RadioShack files for bankruptcy again, closing 200 stores

Electronics retailer RadioShack has filed for its second bankruptcy in two years and will close about 200 of its remaining 1,500 stores.

The Fort Worth, Tex.-based company previously filed for bankruptcy in 2015, which resulted in about 2,400 store closings. Subsequently, General Wireless, a joint venture of hedge fund Standard General and Sprint, acquired the chain and ran 1,700 stores.

In a Chapter 11 petition filed Wednesday in the U.S Bankruptcy Court in Delaware, General Wireless stated it planned to close 187 stores by March 13 and close about another 365 stores, or transfer their ownership to Sprint.

The remaining 1,000 stores will remain open and the company will continue evaluating options on them during the bankruptcy process. Also open: RadioShack.com, which promoted a clearance sale on its home page.

The first Radio Shack store opened in Boston in 1921, selling ham radios and other radio equipment, according to Twice Magazine's "96 Years of RadioShack History."

Over the years, RadioShack established itself as a neighborhood destination for loudspeakers, mobile phones, satellite TV, batteries and toys. It also sold the first mass-marketed, fully-assembled PC, the TRS-80, for which Bill Gates wrote an operating system.

As recently as 2013, the company was the eighth-largest consumer electronics dealer, according to Twice.

By 2014, RadioShack was losing $200 million annually in the mobility business alone, according to the bankruptcy filing. The company, which has been run as a privately-held company since the 2015 bankruptcy, currently employs 5,900.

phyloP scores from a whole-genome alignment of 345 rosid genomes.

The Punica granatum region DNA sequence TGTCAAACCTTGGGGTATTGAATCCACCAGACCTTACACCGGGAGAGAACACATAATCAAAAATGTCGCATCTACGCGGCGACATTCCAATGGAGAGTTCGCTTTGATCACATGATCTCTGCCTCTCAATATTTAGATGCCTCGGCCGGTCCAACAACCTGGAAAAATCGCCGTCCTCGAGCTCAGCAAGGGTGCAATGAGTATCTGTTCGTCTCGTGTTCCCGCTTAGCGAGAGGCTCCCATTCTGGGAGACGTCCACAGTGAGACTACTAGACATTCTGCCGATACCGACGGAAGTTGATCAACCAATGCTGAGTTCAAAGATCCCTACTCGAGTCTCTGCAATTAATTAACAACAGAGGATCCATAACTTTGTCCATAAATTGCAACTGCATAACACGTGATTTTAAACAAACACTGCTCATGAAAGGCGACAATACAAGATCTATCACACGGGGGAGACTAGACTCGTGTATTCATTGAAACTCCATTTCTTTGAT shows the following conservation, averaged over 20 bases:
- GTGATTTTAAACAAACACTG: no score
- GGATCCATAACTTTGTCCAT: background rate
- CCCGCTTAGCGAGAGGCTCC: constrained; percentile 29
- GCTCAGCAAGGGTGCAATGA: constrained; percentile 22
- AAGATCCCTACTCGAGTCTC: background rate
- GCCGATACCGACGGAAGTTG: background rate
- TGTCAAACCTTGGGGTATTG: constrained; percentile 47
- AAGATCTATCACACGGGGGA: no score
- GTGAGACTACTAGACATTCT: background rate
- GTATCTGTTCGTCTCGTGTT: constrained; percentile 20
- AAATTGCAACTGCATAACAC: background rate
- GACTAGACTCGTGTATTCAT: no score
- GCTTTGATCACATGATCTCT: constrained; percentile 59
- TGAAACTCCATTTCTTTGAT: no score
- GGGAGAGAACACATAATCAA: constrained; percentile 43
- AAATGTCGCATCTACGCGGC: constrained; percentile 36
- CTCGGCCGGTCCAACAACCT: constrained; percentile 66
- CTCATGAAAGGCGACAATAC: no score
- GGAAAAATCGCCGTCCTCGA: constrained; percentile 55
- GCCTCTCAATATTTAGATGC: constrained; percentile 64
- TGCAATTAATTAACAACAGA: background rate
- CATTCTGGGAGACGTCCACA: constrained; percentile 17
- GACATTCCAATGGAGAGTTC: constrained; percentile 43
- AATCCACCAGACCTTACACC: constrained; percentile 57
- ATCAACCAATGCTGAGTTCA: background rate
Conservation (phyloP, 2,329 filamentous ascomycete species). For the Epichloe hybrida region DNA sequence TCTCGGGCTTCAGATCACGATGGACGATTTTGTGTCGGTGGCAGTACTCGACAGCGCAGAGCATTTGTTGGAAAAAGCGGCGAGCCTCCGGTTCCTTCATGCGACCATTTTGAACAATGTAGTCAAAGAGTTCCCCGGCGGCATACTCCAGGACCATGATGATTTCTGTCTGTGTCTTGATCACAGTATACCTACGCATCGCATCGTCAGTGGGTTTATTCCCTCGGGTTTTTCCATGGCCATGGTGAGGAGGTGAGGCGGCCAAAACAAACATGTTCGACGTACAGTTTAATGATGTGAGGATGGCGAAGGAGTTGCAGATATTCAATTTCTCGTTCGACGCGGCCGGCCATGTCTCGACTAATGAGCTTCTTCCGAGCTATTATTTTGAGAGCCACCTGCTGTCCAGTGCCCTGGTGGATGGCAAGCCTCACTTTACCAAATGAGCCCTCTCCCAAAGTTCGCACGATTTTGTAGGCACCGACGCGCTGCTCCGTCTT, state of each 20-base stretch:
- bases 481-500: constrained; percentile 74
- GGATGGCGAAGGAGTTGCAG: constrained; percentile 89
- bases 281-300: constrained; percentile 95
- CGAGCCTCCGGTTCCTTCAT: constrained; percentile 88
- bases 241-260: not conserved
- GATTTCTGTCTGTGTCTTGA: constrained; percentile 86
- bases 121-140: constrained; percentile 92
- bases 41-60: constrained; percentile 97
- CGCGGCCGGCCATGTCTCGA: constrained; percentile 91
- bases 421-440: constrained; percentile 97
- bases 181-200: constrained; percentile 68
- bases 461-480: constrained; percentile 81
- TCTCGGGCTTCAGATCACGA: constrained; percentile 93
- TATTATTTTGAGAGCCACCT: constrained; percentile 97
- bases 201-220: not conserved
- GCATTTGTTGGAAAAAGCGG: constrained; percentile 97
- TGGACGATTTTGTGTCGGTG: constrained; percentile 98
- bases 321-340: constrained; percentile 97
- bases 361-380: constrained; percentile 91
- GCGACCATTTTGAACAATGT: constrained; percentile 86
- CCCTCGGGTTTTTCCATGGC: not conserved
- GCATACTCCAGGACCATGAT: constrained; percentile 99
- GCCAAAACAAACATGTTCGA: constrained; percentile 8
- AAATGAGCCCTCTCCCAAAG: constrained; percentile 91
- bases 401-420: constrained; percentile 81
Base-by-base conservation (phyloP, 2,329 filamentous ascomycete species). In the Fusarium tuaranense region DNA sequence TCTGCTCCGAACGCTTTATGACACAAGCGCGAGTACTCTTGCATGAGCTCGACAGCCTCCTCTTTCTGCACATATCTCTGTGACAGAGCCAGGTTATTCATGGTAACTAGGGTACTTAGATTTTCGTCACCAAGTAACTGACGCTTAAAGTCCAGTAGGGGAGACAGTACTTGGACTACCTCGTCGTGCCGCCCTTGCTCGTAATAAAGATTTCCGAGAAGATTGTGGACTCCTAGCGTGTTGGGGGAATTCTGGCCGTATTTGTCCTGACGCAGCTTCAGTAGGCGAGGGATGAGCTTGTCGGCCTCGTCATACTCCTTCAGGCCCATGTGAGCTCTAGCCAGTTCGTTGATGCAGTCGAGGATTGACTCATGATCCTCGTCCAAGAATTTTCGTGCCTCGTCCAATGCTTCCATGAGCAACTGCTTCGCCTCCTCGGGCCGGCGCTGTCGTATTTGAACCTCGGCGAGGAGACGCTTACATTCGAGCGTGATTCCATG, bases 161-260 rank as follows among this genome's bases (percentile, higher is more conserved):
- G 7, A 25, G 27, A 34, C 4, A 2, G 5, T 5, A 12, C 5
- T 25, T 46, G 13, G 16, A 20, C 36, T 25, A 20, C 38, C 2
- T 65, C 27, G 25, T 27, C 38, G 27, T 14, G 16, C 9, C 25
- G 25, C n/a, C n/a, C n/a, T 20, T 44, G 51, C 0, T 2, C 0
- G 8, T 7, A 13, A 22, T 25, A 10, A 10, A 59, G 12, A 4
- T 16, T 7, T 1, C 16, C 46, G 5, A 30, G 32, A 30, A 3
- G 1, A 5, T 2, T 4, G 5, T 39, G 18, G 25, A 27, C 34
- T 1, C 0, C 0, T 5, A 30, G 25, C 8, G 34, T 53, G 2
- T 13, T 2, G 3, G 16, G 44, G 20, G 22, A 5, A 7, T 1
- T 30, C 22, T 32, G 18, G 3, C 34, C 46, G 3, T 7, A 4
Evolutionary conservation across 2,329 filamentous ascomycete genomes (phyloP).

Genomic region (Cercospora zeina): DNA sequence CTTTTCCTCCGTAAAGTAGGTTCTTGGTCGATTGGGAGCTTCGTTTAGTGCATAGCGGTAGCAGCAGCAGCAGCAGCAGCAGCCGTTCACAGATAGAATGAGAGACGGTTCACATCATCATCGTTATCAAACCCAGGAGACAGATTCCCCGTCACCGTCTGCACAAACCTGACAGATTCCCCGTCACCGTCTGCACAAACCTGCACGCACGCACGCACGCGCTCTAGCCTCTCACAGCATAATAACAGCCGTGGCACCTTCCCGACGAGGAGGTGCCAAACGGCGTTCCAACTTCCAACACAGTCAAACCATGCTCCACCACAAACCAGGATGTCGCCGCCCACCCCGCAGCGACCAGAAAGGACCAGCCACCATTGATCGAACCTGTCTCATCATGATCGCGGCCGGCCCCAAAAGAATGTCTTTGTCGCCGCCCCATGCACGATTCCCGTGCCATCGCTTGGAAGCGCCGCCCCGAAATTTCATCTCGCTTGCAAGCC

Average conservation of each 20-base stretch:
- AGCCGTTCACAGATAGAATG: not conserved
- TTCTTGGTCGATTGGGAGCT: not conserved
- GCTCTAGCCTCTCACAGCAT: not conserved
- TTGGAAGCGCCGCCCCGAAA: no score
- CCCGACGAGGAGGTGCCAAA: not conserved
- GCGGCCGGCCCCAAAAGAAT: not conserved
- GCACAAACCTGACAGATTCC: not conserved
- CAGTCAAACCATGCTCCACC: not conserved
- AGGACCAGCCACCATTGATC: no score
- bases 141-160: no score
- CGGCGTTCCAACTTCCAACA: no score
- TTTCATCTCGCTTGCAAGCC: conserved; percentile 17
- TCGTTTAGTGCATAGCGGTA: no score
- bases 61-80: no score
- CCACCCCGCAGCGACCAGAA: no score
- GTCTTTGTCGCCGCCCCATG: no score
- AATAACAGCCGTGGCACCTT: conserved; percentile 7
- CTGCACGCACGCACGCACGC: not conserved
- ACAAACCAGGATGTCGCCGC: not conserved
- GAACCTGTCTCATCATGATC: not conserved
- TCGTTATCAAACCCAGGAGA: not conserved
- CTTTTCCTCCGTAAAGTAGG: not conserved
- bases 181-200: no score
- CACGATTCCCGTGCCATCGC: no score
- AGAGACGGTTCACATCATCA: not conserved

“Over the course of the past two years, our talented, dedicated team has worked relentlessly in an effort to revitalize the Company and the RadioShack brand, while providing outstanding service to our customers. We greatly appreciate their hard work and dedication," said RadioShack CEO and President Dene Rogers in a statement.

Last year, RadioShack reduced operating expenses by 23% while increasing gross profit by 8%, Rogers said. The chain sold more than one million RadioShack headphones and speakers in the U.S., while also adding FedEx services in 140 stores.

But the Sprint partnership, arranged in early 2015 to set up co-branded "Sprint Team at RadioShack" stores within RadioShacks, did not -- as hoped -- fuel a turnaround. Sprint sales dropped during the fourth quarter of 2016 and "it became apparent" RadioShack would not receive expected revenue from mobile commissions, the company said in the filing.

"For a number of reasons, most notably the surprisingly poor performance of mobility sales, especially over recent months, we have concluded that the Chapter 11 process represents the best path forward for the Company," Rogers said. "We will continue to work with our advisors and stakeholders to preserve as many jobs as possible while maximizing value for our creditors.”

In its bankruptcy filing, RadioShack stated that its assets totaled between $100 million and $500 million, as did its debts. Among the debts: $62.9 million in trade debt, liens of $25.5 million and $39.7 million, and unpaid rent of $10.2 million.

USA Today


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